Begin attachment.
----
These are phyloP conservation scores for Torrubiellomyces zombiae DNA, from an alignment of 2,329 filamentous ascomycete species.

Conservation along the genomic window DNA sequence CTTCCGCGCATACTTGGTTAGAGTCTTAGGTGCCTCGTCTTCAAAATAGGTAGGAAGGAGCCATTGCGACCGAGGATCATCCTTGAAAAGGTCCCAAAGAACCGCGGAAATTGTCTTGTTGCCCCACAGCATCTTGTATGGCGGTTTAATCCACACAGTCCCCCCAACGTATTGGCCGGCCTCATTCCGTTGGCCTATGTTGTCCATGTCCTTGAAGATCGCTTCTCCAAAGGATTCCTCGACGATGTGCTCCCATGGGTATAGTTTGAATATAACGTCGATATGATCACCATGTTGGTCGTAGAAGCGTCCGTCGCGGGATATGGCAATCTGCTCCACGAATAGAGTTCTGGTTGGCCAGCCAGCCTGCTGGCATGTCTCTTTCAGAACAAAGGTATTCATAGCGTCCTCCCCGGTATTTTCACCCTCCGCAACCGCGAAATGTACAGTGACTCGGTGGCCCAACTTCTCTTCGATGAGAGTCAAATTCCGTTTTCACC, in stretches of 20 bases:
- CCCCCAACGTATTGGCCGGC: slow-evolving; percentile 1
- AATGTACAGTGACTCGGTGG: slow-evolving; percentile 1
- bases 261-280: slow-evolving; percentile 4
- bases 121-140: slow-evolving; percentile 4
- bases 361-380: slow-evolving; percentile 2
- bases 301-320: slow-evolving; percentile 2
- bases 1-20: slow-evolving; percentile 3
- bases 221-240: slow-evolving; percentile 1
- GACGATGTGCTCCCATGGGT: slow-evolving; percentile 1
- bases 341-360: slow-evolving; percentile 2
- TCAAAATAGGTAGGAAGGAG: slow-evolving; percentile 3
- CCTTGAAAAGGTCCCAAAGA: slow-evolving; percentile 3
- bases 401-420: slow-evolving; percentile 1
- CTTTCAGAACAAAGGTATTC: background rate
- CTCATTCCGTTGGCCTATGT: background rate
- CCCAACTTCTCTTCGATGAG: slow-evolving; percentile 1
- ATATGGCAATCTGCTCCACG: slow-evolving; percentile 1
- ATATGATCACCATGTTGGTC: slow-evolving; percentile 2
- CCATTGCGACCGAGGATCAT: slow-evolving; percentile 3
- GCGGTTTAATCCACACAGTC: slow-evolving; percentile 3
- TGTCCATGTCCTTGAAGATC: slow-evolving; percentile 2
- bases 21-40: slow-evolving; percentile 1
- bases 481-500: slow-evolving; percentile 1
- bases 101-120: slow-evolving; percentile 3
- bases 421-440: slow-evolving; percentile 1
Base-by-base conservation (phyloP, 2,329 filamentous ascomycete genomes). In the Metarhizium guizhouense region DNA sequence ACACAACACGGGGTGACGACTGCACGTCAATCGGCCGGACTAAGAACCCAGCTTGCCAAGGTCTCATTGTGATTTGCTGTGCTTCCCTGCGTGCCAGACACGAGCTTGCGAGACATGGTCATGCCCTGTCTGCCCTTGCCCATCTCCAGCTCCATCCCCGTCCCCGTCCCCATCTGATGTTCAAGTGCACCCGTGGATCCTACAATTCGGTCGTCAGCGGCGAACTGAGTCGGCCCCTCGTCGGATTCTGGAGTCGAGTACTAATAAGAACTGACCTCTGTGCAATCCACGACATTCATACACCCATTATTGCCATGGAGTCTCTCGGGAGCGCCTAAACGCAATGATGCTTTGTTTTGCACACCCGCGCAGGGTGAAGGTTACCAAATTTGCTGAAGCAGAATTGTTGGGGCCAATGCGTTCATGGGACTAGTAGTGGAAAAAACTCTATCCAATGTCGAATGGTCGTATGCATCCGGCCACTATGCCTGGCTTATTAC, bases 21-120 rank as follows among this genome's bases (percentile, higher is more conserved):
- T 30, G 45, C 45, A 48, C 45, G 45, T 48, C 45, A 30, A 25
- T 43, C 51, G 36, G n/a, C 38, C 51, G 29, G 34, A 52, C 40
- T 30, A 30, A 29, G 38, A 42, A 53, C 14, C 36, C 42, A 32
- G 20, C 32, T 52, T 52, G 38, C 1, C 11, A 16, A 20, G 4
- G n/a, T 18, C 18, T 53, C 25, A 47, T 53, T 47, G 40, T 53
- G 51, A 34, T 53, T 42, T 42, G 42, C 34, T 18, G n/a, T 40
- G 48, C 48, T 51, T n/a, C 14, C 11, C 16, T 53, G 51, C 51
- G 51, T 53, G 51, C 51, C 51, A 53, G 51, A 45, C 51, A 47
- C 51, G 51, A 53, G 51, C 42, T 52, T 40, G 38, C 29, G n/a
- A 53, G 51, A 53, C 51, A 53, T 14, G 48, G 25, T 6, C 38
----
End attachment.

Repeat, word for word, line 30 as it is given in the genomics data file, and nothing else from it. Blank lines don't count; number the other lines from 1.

- T 43, C 51, G 36, G n/a, C 38, C 51, G 29, G 34, A 52, C 40